Dogs have long been considered man’s best friend, though it is easy to admit not every dog is every man’s bestie.
To help curb the negative consequences of unfriendly canines, the Municipality of Crowsnest Pass has an animal bylaw that lays out rules for pet owners.
However, during the July 4 council meeting, Coun. Lisa Sygutek voiced concerns that too many dog owners are unaware of the municipality’s leashing laws, particularly on recreation trails at the ski hill.
“It doesn’t make sense to me to have a bylaw if we’re not going to make sure that we enforce it to some extent, and I don’t feel we’ve enforced the bylaw for unleashed dogs at all,” she said, adding that posting “Dogs Must Be Leashed” signs at trailheads would help tie up the issue.
Not everyone on council agreed, however.
“The sign really doesn’t have no significance as to if you’re enforcing the bylaw or not,” said Coun. Dave Filipuzzi. “For me personally, I think it’s fine just the way it is. If our enforcement officers can go up there and enforce it the odd time, show a presence or this and that, I think that will show due diligence. I don’t think a sign’s going to make a difference.”
In response, Sygutek said informing dog owners about the rules would help alleviate the problem.
“Do they know? My question is, if we’ve turned a blind eye to it for the last 20 years, do they actually know?” she asked.
“Do they know about any of the bylaws?” Filipuzzi replied. “Are we going to start advertising every one of our bylaws because they don’t know? Nope.”
Crowsnest Pass’s animal control bylaw, Bylaw 991, does stipulate that dogs must be leashed on any public land controlled by the municipality, such as fields, pathways, trails and roads.
There are designated off-leash zones in forested areas, like north of Tim Hortons or the Bellevue Cemetery, which CAO Patrick Thomas said may be one reason why so many dogs are running free on the ski hill since it’s forested.
Any sort of enforcement at the skill hill, he added, would be tricky.
“The skill hill is one that is very challenging because there’s just a big, immense amount of land, and to try and track people where they are on there — it becomes very hard,” he said.
Fines for allowing dogs to run at large — that is, unleashed on public areas identified in the bylaw — start at $150 and jump to $250 for repeat offenders. Owners must still carry a leash while visiting off-leash areas.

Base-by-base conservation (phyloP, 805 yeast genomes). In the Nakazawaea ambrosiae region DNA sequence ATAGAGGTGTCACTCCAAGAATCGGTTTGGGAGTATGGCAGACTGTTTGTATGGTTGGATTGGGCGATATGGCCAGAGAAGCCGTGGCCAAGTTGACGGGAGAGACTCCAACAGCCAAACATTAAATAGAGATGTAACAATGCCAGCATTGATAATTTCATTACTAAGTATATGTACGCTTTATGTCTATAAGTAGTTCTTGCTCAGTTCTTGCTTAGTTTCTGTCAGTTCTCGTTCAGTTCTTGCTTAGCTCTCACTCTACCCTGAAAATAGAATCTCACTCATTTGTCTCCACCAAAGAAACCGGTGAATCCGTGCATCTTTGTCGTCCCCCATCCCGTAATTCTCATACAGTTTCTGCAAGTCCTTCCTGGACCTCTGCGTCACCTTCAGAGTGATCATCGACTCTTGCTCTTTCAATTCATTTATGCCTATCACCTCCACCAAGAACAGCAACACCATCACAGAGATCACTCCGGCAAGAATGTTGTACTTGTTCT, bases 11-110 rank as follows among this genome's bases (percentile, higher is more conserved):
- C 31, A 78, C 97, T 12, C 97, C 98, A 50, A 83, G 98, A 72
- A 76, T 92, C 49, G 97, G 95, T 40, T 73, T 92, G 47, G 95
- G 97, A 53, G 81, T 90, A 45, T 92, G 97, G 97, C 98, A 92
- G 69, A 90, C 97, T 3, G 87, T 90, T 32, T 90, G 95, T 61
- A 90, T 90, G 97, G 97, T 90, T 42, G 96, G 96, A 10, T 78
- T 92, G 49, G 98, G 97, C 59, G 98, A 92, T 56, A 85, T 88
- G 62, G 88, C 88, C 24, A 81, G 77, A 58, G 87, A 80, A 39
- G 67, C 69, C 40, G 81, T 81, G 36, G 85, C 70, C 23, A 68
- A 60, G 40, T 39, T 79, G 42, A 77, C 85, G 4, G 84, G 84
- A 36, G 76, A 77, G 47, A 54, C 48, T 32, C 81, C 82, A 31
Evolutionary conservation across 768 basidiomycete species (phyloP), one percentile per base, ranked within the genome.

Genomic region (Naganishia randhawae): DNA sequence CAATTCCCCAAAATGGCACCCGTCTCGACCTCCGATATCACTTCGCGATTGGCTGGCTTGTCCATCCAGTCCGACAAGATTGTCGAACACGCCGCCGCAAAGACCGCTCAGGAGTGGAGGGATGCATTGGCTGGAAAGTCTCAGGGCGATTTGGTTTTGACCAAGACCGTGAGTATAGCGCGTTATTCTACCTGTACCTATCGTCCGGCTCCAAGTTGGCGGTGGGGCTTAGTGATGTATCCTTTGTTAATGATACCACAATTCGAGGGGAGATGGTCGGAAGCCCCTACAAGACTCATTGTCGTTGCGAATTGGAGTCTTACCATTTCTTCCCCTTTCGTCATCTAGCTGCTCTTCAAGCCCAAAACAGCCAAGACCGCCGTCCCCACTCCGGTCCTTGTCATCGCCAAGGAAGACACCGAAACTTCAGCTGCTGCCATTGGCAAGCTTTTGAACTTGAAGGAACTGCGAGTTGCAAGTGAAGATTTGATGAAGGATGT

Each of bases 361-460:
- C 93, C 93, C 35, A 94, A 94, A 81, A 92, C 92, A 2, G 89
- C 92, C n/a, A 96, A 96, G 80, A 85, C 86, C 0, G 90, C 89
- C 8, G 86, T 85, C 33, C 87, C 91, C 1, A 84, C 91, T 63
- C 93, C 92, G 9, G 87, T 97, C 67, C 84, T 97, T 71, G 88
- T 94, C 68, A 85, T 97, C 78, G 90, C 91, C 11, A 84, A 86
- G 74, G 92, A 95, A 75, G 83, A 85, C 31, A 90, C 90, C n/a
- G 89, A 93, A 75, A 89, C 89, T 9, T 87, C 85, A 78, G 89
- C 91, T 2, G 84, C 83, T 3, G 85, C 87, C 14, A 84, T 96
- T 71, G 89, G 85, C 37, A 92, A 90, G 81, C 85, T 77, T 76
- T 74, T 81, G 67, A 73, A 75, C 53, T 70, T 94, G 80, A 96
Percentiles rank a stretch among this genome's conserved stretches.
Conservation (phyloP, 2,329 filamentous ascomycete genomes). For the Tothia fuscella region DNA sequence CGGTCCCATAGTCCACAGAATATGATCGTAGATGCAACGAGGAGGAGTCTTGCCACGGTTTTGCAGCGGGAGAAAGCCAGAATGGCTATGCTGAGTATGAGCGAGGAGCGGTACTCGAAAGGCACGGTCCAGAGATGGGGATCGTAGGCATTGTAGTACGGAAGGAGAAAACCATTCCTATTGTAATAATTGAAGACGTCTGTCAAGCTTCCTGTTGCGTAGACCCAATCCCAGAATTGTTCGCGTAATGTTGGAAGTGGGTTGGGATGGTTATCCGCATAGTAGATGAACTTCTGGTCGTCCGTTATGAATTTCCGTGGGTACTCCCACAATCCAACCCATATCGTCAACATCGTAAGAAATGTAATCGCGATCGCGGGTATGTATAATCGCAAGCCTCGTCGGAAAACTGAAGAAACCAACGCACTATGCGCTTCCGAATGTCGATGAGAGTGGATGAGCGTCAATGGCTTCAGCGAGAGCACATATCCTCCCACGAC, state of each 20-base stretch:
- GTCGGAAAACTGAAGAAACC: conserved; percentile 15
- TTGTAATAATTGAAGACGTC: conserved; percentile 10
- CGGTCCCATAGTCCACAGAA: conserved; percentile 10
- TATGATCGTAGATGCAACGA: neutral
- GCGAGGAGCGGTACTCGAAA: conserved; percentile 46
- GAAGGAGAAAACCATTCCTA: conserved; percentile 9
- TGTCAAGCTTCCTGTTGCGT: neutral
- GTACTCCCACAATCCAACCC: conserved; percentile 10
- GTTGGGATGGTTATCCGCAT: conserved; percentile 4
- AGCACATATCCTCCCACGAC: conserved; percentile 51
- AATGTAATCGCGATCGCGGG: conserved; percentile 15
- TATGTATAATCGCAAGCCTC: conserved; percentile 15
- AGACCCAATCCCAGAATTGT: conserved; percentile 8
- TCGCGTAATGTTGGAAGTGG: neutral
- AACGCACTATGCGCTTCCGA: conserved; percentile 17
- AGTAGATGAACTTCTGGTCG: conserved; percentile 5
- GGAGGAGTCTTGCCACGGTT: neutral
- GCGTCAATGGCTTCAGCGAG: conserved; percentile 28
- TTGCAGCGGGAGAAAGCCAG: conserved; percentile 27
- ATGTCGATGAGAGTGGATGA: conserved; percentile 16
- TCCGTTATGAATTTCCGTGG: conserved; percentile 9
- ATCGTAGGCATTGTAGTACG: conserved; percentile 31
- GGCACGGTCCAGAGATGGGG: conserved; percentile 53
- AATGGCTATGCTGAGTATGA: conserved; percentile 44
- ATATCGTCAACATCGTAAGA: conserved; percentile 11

An animal designated as “vicious” by the manager of protective services must always be leashed while in public; being found unleashed warrants a fine of $1,000.
Dogs found chasing, stalking or biting people, animals and vehicles can be fined $200; if a dog threatens, attacks, injures a person, or kills another pet, the fines range from $200 to $2,000, depending on severity.
For Coun. Dean Ward, enforcing fines was the only real way to address the problem.
“I think we could put a hundred signs around this community and we’re not going to fix the problem,” he said.
“We’ve got some reckless people here that don’t give a damn about the bylaw. I don’t want to point a finger at the mass majority, but there’s a few — all they give a damn about is when they get those fines put in their hands.”
Directing bylaw officers to be on the lookout for free-roaming Fidos, he added, would help get the point across.
“If we got an area that we’re having problems, let’s send a peace officer up there once in a while and let’s write a few tickets. I guarantee you, write a few tickets, 90 per cent of this problem will go away,” he said.
“I don’t think the signs will make a damn bit of difference because those people don’t read signs, and even when they do they don’t care. It’s enforcement.”
Council eventually reached the resolution to bring the animal bylaw forward for review at a future meeting.
The next council meeting is Tuesday, Aug. 15, 7 p.m. in council chambers.
By Laurie Tritschler, Local Journalism Initiative Reporter
Original Published on Jul 19, 2023